Cinder

by

Marissa Meyer

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Cinder: Chapter 28 Summary & Analysis

Summary
Analysis
At dinner, Kai forces himself not to look at Levana, though the task is difficult. Levana starts to talk about the annual festival and ball, which Torin explains are celebrations of the end of the Fourth World War. Levana says the war was probably a good thing, as it forced the countries to conglomerate in larger groups and find peace. Kai fumes at this assessment—whole cultures were devastated in the war, along with countless natural resources. Levana says that Luna, having one country and one government, is a fairer arrangement. Kai points out that this means assuming that the ruling government is fair. Sybil Mira says that she hopes that Earth and Luna can find a new agreement under Kai’s leadership, and Kai goes over his choices in his head: marriage or war.
Levana’s thoughts on the Fourth World War are emblematic of her political philosophy as a whole. For her, the cost of war to society is almost irrelevant, so long as that society comes out the other side without upheaval. She doesn’t care about the citizens that she is supposed to protect, instead she is merely worried about maintaining political structures that are advantageous to her. Meanwhile, Kai is faced with the opposite choice—pondering what is the best decision for society as a whole, even if it means his own unhappiness.
Themes
Bravery and Sacrifice Theme Icon
Power, Greed, and Evil Theme Icon
Suddenly, Queen Levana screams—under the platter that was served to her lay a small hand mirror. Levana demands that the servant who set the platter be punished, but Torin points out that they don’t know the woman is to blame. Sybil takes out a knife and holds its handle out toward the woman. Kai watches in horror as the woman takes the knife herself and points it toward her own eye. Kai hastily shouts that he ordered the kitchen to put a mirror on Levana’s tray as a joke, and that they should blame him instead of this woman. The knife clatters to the floor, and Levana accepts his apology, though she knows that he is lying. She leaves, no longer hungry.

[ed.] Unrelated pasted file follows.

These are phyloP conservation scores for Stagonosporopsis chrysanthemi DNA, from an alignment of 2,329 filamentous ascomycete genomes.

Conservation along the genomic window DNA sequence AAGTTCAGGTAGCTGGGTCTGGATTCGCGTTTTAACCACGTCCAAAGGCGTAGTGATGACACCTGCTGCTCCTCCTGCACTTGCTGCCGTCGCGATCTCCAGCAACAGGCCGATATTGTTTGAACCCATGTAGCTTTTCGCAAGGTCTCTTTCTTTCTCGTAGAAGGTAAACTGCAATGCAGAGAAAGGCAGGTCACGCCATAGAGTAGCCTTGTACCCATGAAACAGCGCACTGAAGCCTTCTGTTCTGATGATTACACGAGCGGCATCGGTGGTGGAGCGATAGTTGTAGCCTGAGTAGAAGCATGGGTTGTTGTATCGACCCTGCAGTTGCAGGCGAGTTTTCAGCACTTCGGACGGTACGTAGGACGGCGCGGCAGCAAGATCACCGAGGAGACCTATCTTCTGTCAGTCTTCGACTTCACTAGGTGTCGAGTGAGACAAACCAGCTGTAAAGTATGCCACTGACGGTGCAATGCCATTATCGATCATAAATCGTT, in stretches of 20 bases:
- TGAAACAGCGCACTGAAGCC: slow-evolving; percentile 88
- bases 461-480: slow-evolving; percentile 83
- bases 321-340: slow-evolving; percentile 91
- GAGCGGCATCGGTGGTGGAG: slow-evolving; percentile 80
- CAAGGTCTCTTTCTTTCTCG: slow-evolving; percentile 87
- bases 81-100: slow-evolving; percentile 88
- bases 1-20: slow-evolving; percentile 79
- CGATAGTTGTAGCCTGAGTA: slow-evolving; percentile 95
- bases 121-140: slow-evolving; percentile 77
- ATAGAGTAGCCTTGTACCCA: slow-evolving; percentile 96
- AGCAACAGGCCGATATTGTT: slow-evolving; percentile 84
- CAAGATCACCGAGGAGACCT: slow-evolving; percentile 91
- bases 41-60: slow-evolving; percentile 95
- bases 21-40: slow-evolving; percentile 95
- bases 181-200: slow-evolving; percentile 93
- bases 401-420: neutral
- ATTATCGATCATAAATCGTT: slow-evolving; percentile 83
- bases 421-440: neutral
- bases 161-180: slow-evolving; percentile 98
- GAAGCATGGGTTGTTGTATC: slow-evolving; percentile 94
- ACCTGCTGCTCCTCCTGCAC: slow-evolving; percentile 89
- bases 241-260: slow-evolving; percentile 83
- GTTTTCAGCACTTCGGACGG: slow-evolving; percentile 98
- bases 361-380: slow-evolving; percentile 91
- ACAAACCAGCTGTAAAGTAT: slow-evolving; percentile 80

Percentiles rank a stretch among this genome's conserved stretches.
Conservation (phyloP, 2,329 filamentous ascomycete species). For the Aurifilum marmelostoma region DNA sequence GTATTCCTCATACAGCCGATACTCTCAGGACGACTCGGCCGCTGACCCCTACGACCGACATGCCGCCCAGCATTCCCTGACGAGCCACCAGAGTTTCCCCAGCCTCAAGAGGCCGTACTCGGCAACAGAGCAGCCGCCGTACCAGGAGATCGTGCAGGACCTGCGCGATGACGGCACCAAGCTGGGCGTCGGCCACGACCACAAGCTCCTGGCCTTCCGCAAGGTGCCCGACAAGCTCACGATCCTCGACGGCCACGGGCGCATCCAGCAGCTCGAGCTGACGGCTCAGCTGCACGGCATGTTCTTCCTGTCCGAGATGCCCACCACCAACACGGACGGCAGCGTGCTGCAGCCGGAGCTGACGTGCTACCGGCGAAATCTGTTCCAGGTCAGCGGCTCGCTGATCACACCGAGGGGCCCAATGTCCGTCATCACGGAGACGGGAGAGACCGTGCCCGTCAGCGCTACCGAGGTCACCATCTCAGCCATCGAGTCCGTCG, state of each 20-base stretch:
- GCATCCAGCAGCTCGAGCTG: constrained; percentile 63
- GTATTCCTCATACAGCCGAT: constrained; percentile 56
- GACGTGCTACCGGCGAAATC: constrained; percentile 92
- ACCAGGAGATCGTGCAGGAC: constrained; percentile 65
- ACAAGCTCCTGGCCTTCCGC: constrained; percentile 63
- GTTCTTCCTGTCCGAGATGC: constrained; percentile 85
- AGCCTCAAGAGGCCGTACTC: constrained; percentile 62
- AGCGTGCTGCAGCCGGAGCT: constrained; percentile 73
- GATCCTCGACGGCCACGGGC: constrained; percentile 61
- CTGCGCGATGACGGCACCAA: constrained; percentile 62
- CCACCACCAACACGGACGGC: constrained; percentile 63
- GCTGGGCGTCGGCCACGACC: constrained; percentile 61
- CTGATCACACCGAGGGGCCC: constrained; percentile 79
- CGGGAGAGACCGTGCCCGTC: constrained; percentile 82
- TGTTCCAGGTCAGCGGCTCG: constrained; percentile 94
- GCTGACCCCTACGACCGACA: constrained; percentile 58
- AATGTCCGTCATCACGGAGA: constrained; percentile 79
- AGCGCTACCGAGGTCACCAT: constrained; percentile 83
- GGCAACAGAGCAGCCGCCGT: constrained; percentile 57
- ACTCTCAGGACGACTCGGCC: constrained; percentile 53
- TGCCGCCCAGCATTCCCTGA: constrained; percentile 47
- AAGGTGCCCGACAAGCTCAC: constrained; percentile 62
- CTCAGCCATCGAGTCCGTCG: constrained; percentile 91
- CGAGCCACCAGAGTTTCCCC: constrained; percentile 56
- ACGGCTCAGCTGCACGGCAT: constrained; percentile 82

The mirror in this passage symbolizes Levana and Sybil’s refusal to portray themselves as they really are. Mirrors traditionally represent self-reflection and truth, so Levana’s hatred of them suggests that she can’t bear to let others see her for who she is—not can she bear to face who she is beneath her false exterior. This incident also illustrates and the lengths to which Levana and Sybil will go to manipulate others and maintain power: rather than using their Lunar gift to pursue justice, they use it for cruelty. This power allows them to threaten and even force others to harm themselves against their will. While leaders are usually charged with caring for the weak and poor in a country, Levana and Sybil do the opposite. This is an example of how power can be morally corrupting if it goes unchecked, leading those in power to destroy other people (and even entire societies) for their own benefit.
Themes
Secrecy and Manipulation Theme Icon
Kai picks up the mirror, noticing that the handle is made of a sparkling material—Lunar material. Torin deduces that Queen Levana was testing Kai. Just then, Kai receives an urgent message from the Secretary of Public Health and safety—a girl attacked a med-droid in the quarantines and escaped. The girl also spoke with a young boy, Sunto, who is now recovering from letumosis.
The revelation about the mirror again shows the contrast between Kai and Levana. While Kai is willing to sacrifice himself to protect others, Levana’s power prompts her to manipulate and destroy those around her to buoy that power further, purposefully lying to test Kai’s mettle. Meanwhile, given that the girl who attacked the med-droid spoke to Sunto, it’s implied that the message is referring to Cinder resisting arrest.
Themes
Bravery and Sacrifice Theme Icon
Power, Greed, and Evil Theme Icon
Secrecy and Manipulation Theme Icon